Paying attention to the subtle response of an eating disorder and fighting to avoid those pitfalls are challenging yet necessary in recovery. 

The ever-changing, insidious quality of an eating disorder demands a consistent, flexible treatment team. The people who comprise that team need to understand each other, be capable of quick response and be very familiar with each other's thought processes about recovery. There can't be a secondary agenda. The team can't isolate from each other and compartmentalize aspects of treatment. Working as a cohesive, directed unit will increase the likelihood of success and also take the responsibility of managing the team out of the patient's hands. 

From a biological perspective, a treatment team needs to mimic the effectiveness of antiviral medications. Viruses are highly adaptable organisms which can mutate in the blink of an eye to a new environment or to new medications. Any success treating viral infections stems from anticipating the likely responses of the virus to new treatment and blocking off all avenues of escape. 

The analogy is very similar for eating disorder treatment. If a clinical team can block off ways the disorder mutates, the person has a real chance of recovery. This level of success may scare some patients who aren't psychological ready for such a big step in recovery, but realizing recovery is possible can have a profound effect on even the sickest patients. 

A patient can identify a team working this well when it appears the clinicians work together fluidly and seamlessly. If a patient needs to manage the team, then there is a problem. If the team members need to spend lot of time getting on the same page, then that is also an issue which detracts from recovery and opens the door for the eating disorder to flourish. 

A treatment team is a crucial part of recovery. But finding any team isn't enough. Cohesive support aimed at cornering an eating disorder can make all the difference in true recovery.


Vocabulary of the Diet Industry: New Information or Corporate Propaganda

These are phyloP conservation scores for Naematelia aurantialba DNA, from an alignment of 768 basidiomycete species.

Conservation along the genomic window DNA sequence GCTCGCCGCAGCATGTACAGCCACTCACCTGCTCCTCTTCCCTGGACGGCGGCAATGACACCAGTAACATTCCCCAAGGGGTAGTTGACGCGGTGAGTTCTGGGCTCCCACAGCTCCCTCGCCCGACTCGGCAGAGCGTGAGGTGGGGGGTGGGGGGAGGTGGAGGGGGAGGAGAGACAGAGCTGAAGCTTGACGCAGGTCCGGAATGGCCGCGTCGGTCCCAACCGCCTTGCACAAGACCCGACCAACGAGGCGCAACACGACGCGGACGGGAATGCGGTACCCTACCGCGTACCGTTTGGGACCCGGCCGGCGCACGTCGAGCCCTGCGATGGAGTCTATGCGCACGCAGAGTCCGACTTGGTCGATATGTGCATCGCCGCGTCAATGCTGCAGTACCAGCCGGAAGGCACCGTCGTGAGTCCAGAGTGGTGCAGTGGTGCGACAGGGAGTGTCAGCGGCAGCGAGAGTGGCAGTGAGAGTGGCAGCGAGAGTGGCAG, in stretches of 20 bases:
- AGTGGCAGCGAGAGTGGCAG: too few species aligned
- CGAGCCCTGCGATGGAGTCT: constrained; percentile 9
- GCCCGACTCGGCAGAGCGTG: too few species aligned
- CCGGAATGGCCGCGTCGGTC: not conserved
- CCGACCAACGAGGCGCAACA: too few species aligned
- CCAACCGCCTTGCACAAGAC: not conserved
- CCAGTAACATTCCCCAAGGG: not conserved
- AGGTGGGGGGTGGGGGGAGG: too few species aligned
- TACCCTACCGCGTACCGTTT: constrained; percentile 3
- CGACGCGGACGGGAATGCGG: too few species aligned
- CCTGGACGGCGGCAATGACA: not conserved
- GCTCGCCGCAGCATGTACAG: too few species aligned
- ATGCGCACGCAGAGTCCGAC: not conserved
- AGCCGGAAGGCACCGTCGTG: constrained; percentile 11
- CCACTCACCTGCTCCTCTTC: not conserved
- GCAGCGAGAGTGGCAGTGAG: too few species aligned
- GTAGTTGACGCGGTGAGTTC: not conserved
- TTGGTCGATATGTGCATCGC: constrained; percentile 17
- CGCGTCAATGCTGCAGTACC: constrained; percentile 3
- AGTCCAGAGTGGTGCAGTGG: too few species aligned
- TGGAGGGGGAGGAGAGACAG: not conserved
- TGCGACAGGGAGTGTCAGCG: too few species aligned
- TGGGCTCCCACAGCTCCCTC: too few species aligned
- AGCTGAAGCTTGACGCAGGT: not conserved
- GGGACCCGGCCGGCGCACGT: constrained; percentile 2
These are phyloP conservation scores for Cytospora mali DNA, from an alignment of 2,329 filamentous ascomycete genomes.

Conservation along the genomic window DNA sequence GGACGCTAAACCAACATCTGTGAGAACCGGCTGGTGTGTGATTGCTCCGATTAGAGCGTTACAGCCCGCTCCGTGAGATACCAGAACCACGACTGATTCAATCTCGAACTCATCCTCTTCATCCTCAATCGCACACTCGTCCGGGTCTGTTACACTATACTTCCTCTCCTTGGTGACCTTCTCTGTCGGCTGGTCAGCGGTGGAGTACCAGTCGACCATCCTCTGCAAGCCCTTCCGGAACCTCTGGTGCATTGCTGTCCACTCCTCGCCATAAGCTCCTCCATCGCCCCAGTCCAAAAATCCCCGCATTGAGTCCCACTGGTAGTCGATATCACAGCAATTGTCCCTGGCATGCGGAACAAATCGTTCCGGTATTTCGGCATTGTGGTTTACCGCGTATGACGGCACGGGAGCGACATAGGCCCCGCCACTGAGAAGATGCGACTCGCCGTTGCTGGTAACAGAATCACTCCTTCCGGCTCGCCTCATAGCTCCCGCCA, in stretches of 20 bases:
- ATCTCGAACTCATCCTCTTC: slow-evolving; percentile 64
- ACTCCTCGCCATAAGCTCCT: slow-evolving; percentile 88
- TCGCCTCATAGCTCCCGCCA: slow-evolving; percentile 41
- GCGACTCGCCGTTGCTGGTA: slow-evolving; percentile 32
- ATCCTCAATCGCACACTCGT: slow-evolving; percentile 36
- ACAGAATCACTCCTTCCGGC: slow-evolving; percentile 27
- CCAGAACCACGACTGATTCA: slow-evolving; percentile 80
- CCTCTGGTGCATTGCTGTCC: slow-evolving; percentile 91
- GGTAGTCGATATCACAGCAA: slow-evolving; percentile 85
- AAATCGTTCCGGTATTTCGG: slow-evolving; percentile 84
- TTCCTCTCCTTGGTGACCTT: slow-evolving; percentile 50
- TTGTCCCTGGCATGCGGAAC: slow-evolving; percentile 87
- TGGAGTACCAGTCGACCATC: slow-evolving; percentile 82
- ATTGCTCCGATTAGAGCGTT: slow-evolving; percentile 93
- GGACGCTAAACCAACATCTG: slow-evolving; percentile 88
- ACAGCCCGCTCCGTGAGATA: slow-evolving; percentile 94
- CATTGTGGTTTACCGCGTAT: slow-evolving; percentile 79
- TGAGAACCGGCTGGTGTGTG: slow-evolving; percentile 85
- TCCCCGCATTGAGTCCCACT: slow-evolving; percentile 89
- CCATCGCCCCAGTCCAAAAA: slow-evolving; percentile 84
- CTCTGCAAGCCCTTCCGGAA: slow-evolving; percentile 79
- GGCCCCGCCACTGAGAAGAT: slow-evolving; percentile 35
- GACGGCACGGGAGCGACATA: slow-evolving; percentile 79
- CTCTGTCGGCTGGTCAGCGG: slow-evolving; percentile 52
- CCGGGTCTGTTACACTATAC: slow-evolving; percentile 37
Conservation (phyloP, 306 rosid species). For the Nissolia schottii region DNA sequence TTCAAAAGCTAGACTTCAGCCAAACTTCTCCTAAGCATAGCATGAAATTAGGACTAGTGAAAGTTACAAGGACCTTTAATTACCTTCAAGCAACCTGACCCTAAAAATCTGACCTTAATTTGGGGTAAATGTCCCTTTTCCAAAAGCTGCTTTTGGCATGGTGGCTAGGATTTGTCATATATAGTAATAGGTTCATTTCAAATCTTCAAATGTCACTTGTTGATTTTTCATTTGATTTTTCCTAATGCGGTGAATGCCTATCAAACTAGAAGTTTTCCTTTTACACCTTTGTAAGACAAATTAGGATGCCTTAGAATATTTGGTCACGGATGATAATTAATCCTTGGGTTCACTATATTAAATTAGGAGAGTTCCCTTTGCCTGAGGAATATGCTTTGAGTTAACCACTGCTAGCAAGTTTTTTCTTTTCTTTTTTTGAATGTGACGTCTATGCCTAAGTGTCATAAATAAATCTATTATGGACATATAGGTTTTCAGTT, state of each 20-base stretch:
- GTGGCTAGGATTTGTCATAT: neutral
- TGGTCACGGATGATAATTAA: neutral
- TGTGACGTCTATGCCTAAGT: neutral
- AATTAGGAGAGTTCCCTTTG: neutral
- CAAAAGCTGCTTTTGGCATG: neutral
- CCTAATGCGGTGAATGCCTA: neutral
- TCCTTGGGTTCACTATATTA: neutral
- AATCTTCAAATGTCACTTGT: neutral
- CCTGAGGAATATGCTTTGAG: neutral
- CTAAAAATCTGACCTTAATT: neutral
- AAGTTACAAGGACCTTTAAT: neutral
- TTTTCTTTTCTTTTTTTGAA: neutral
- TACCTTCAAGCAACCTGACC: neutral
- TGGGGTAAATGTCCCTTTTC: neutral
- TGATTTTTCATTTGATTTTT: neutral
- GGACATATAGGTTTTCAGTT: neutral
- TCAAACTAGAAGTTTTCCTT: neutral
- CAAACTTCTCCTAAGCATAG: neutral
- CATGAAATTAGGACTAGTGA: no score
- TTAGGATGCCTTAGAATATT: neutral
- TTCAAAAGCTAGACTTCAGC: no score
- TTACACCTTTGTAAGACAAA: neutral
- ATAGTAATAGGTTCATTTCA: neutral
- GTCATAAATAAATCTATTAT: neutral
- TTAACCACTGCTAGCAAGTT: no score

The purpose of diet fads is to create a novel way to approach food. If we refashion our daily diet into a prescription for health and well-being and simultaneously eliminate guilt and shame, somehow, some way our lives will magically improve. 

Typically, each successful invention in the diet industry finds new language to help rethink the role food plays in our everyday lives. It's not as if this new vocabulary alters the discussion. Instead, the shift in terminology creates the illusion of a brand new day. 

New views of a healthy diet quickly are coopted by people susceptible to eating disorders. The terminology always hides food restriction or limits under the guise of health and wellness. The insidious nature of the diet industry's mastery of marketing catches those on the brink of an eating disorder at a vulnerable moment. Swayed by the latest fad, many of them will unwittingly use the vocabulary to justify a full blown illness. 

Diet vocabulary is little more than propaganda for big business. The more new language seeps into the general zeitgeist of the culture, the more financially successful the diet. And the casualties left on the roadside are merely the necessary consequence of generating large profits. 

One latest example is the concept of clean eating. Ostensibly, this new language represents eating whole foods with limited processed foods. People can hide behind the overt definition of the term and feel fully vindicated. 

However, the word clean is loaded when applied to food. It implies that following these guidelines is inherently positive and healthy. Any other way of eating must be dirty in comparison so the combination of judgment and health appears foolproof. Feeling clean trumps the fear of judgment around food and becomes the new mantra of eating. 

New diet vocabulary only provides people a way to demonize eating and thereby justify feeling tortured by conflicting, loaded thoughts about food. Diets need to be called out for what they are: propaganda to exploit society's fear and confusion around food. Diet vocabulary is not an answer. It only creates more confusion when we all need to just learn how to eat again.